The fact that there is some inherent illogic in the rollout of CCSS and SBAC is to be expected as the rollout (but not the CCSS or SBAC themselves) was more of a political issue rather than an educational one. I give the CDE and SBE some space here for that necessary maneuvering. This do to the fact that the SBAC scores were not going to be counted for accountability purposes immediately. Even the relatively short hiatus of “accountability” was roundly and loudly criticized by the self-appointed advocates for students, pundits, editorialists, and some politicians of a certain persuasion. To take a full three years off to account for the rollout of CCSS aligned curriculum and reasonable time for professional development, and then administration of SBAC, would have triggered a political firestorm that could have engulfed the entire effort. Granted, some would say this would be a good thing.

    Others would suggest that the old CST questions could have been triaged in a way that could have left them closer to CCSS alignment, but the whole idea was to ditch the old bubble-in format as well as the misguided API/AYP style “finger-point and punish” pseudo-accountaibilty system that the National Research Council, as well as other legitimate authorities, assert had little to no positive outcomes for education and many negatives for learning. The CSTs also had significant issues with reliability even after being in place for years, and what a modified version (as untested as SBAC) would do for validity and reliability is, at best, a guess.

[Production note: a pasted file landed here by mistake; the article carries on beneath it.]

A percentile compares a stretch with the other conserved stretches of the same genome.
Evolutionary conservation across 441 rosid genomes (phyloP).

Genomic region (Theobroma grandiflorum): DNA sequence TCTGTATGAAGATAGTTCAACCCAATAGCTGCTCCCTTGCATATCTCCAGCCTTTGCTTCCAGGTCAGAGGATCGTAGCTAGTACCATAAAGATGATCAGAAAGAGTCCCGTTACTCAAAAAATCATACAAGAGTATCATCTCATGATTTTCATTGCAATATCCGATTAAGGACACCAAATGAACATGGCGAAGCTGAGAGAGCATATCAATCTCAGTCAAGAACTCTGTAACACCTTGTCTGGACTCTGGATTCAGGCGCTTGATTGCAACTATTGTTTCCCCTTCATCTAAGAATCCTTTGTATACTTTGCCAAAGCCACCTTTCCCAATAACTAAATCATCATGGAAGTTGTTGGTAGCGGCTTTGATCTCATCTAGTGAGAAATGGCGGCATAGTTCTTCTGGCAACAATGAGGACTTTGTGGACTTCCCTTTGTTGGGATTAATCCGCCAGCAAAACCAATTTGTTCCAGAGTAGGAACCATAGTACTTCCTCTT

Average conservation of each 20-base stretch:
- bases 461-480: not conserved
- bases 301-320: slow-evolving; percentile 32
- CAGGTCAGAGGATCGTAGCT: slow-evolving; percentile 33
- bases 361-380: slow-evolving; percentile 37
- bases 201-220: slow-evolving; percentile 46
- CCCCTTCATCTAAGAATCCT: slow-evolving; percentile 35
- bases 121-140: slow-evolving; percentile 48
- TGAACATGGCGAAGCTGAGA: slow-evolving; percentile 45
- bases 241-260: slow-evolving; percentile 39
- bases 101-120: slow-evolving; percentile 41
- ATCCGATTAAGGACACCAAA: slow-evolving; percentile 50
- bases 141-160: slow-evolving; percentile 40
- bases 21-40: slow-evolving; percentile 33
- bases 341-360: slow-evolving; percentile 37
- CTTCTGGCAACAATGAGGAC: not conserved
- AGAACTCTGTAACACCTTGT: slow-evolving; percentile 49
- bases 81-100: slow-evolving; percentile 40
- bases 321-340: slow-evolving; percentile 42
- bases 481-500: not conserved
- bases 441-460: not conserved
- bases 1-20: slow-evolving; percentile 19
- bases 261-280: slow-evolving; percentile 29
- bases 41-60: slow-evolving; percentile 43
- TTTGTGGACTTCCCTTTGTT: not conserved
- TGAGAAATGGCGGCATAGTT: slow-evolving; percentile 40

All in all, the whole implementation of CCSS and SBAC was flawed. The only good thing is it was not as demonstrably as flawed as the system that was in place. And, much of the energy for the system employed was driven by politics with a great deal of noise generated by those whose real commitment to education is problematic. Therefore, being ‘flawed” is a given.